Operating Temperature Range

Heat pipes are two-phase heat transfer devices.  For a heat pipe to operate, a saturated working fluid is required, with both liquid and vapor in the heat pipe.  The working fluid latent heat is transferred by vaporizing the liquid in the evaporator, and condensing the vapor back to liquid in the condenser.  Theoretically, the heat pipe will operate at temperature just above the triple point (the unique temperature and pressure where the working fluid can be in liquid, vapor, and solid form), to just below the critical point (vapor and liquid have the same properties).  As discussed below, there are other constraints that shrink the practical temperature range.

Hard limits on working fluid temperatures (Triple Point – Critical Point).  Freezing point is used for the halides, cesium, and lithium, since the triple point is unavailable

The triple point and critical point for a number of common heat pipe working fluids are shown in Figure 4 and Table 1.  Two points should be noted.  First, there are gaps in the cryogenic heat pipe temperature range (below about 100 K), where there is no currently known working fluid.

Second, there are many potential working fluids at a given temperature, for temperatures above 200 K.  The fluid selected is normally the fluid with the highest Merit Number when a compatible heat pipe envelope are acceptable.  For example, while ammonia is a better working fluid than methanol, methanol must be chosen when a copper wick and envelope are used.  For large geothermal thermosyphons a fluid with a low global warming potential may be selected.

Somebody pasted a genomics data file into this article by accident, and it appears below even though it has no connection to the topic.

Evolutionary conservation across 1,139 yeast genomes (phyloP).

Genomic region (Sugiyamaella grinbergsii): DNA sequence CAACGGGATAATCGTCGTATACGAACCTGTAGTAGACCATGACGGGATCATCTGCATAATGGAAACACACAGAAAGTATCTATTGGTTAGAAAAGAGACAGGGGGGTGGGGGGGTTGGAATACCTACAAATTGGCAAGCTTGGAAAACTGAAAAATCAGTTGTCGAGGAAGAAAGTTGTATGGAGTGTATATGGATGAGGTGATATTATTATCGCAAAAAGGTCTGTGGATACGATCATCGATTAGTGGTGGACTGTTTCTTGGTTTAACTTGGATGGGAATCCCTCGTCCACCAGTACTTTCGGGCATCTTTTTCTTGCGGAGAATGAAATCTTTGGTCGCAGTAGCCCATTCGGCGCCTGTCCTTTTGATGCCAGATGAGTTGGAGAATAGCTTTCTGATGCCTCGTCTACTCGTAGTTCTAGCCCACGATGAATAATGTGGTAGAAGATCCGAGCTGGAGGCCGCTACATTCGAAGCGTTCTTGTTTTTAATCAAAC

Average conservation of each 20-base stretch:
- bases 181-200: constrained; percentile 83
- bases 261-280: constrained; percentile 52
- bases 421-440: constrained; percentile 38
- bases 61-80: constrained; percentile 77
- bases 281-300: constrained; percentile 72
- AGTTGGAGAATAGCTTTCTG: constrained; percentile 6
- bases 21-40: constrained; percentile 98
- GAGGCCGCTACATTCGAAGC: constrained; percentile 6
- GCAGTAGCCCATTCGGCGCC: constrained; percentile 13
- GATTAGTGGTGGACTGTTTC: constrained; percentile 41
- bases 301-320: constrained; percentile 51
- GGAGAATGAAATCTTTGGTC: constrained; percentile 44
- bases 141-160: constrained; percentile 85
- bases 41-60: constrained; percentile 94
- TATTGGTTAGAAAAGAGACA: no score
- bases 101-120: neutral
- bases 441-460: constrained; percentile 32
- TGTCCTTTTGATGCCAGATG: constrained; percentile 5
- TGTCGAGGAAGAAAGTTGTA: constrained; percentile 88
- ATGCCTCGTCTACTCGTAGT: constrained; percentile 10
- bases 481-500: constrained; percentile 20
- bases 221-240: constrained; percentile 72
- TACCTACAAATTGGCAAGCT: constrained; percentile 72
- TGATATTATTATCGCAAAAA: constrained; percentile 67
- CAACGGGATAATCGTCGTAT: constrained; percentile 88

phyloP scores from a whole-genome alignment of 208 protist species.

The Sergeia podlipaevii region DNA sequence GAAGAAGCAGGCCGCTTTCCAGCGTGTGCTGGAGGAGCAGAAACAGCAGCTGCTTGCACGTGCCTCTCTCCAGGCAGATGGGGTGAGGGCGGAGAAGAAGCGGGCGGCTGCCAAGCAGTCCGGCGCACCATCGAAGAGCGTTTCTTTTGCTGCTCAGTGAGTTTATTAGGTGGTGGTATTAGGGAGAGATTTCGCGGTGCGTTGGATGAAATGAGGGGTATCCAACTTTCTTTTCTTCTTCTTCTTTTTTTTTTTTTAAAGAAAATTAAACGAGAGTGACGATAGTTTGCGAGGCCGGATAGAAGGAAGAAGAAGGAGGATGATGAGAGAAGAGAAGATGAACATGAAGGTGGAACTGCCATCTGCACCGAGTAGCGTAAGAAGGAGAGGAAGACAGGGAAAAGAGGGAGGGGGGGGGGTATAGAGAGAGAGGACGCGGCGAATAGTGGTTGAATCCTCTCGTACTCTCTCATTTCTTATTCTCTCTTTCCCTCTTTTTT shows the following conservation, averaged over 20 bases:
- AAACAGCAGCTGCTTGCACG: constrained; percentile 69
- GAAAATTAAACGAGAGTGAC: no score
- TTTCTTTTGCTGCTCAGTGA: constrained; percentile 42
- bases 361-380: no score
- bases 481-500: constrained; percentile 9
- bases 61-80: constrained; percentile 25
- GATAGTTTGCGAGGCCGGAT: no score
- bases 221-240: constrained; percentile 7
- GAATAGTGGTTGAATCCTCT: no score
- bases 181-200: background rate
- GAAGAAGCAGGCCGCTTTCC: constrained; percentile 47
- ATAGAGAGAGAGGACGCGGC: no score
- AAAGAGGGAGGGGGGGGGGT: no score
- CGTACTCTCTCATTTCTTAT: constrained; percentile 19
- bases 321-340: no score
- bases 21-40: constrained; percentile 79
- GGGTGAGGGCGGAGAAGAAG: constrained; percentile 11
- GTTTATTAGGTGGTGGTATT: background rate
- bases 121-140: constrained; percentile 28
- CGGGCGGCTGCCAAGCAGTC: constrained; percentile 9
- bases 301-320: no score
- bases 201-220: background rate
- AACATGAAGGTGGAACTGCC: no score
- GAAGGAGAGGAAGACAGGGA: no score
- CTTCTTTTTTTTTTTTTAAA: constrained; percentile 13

Table 1.  Selected Heat Pipe Working Fluids, Triple Point and Critical Point.  Freezing point is used for the halides, cesium, and lithium, since the triple point is unavailable.

Fluid

Triple Point Temp., K

Critical Point, K

Triple Point Temp., °C

Critical Point, °C

Helium

5.20

-268.0

Hydrogen

13.95

33.15

-259.2

-240.0

Neon

24.56

44.49

-248.6

-228.7

Oxygen

54.33

154.58

-218.8

-118.6

Nitrogen

63.14

126.19

-210.0

-147.0

Propylene

87.8

365.57

-185.4

92.4

Ethane

91

305.33

-182.2

32.2

Pentane

143.46

469.7

-129.7

196.6

R134a

169.85

374.1

-103.3

101.0

Methanol

175.5

512.6

-97.7

239.5

Toluene

178.15

591.75

-95.0

318.6

Acetone

178.5

508.1

-94.7

235.0

Ammonia

194.95

405.4

-78.2

132.3

Carbon Dioxide

216.58

304.1

-56.6

31.0

SnCl4

240.15

591.85

-33.0

318.7

TiCl4

243

638

-30.2

364.9

Water

273.16

647.10

0.0

373.9

Cesium

301.6

2045

28.5

1771.9

Napthalene

353.5